The application of the detect_blobs() function on two distinct images, blobs and blobs2, revealed interesting insights into the performance dynamics of the blob detection methods used: Laplacian of Gaussian (LoG), Difference of Gaussian (DoG), and Determinant of Hessian (DoH).

blobs, characterized by almost uniform blob sizes, demonstrated the quickest detection with DoG (5.75s), followed by LoG (10.57s), and DoH came last (30.40s). This suggests that when blob sizes are almost similar, DoG provides the most efficient performance.

On the contrary, for blobs2 which featured varying blob sizes, LoG had the most efficient runtime (32.68s), while DoH (64.67s) and DoG (62.90s) had almost the same runtime. This highlights that the variability in blob sizes influences the performance of these detection methods, with DoG showing more robust and consistent performance under varying blob sizes. These insights underscore the importance of understanding the characteristics of the image data and choosing the blob detection method that best aligns with those characteristics to achieve optimal performance.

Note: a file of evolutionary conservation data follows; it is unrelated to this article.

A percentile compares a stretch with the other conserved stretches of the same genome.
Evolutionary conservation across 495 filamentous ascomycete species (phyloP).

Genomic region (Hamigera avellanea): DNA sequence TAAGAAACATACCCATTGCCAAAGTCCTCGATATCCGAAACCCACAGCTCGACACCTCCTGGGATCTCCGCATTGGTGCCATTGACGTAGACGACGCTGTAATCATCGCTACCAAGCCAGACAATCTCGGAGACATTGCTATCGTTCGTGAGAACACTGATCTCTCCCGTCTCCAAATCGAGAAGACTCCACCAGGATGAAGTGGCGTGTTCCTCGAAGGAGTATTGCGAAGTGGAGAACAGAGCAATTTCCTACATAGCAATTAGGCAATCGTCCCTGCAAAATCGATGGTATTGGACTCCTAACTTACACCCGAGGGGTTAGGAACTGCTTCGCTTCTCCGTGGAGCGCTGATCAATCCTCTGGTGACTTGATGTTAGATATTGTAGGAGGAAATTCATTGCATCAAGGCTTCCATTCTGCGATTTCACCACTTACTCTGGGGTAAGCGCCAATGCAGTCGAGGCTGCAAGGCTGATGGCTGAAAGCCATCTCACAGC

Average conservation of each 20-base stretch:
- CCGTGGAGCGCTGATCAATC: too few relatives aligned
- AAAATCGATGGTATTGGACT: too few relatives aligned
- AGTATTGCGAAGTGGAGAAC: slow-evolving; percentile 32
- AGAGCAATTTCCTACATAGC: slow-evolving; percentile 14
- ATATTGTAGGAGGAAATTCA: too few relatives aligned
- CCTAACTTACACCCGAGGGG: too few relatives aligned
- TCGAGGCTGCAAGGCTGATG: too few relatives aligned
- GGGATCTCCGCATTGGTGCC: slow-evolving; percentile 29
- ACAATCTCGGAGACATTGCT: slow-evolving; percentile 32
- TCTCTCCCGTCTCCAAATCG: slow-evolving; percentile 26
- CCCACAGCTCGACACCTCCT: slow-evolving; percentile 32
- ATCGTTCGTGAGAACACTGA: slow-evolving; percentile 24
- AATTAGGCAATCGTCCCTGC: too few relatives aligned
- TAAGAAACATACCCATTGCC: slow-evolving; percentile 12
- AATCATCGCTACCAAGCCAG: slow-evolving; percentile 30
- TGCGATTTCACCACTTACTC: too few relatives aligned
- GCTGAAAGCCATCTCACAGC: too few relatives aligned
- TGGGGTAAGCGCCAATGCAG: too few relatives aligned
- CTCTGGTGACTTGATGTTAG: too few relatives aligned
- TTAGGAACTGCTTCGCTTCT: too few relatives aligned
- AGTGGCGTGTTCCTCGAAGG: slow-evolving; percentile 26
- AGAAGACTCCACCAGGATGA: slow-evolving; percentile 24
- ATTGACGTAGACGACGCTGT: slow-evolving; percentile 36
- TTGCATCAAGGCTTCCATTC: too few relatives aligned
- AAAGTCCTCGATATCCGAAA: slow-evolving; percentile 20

Connected Components

Next on the agenda, we’re going to dive into connected components analysis. U+1F3CA‍U+2640️ This is a powerful technique for identifying and labeling groups of connected pixels within a binary image. It’s a workhorse in the image processing world, especially handy for tasks like object segmentation, counting objects, and analyzing the shapes of objects within an image.

Labeling Connected Components

Labeling connected components in a binary image is a piece of cake with the label function from the skimage.measure module. U+1F370 This handy function gives each connected component a unique label, allowing us to take a deep dive into each component for further analysis and manipulation.

Pro Tip U+1F31F: If you’re working with binary images, turn to the label2rgb function. It generates a color image of labeled components, making the visualization and analysis process a breeze.

from skimage.measure import label
from skimage.color import label2rgb
import matplotlib.pyplot as plt
from import imread
from skimage.color import rgb2gray

def detect_components(image_path):
Detects connected components in an image and displays them.

image_path (str): Path to the input image file.

ndarray: The original image.
ndarray: The labeled components.
ndarray: The labeled image.

# Load the image and convert to grayscale
image = imread(image_path)[:,:,:3]
gray_image = rgb2gray(image)

# Binarize the image
binary_image = (gray_image < 0.50) * 1
binary_mask = gray_image < 0.50

# Label connected components in the binary image
labeled_components = label(binary_image)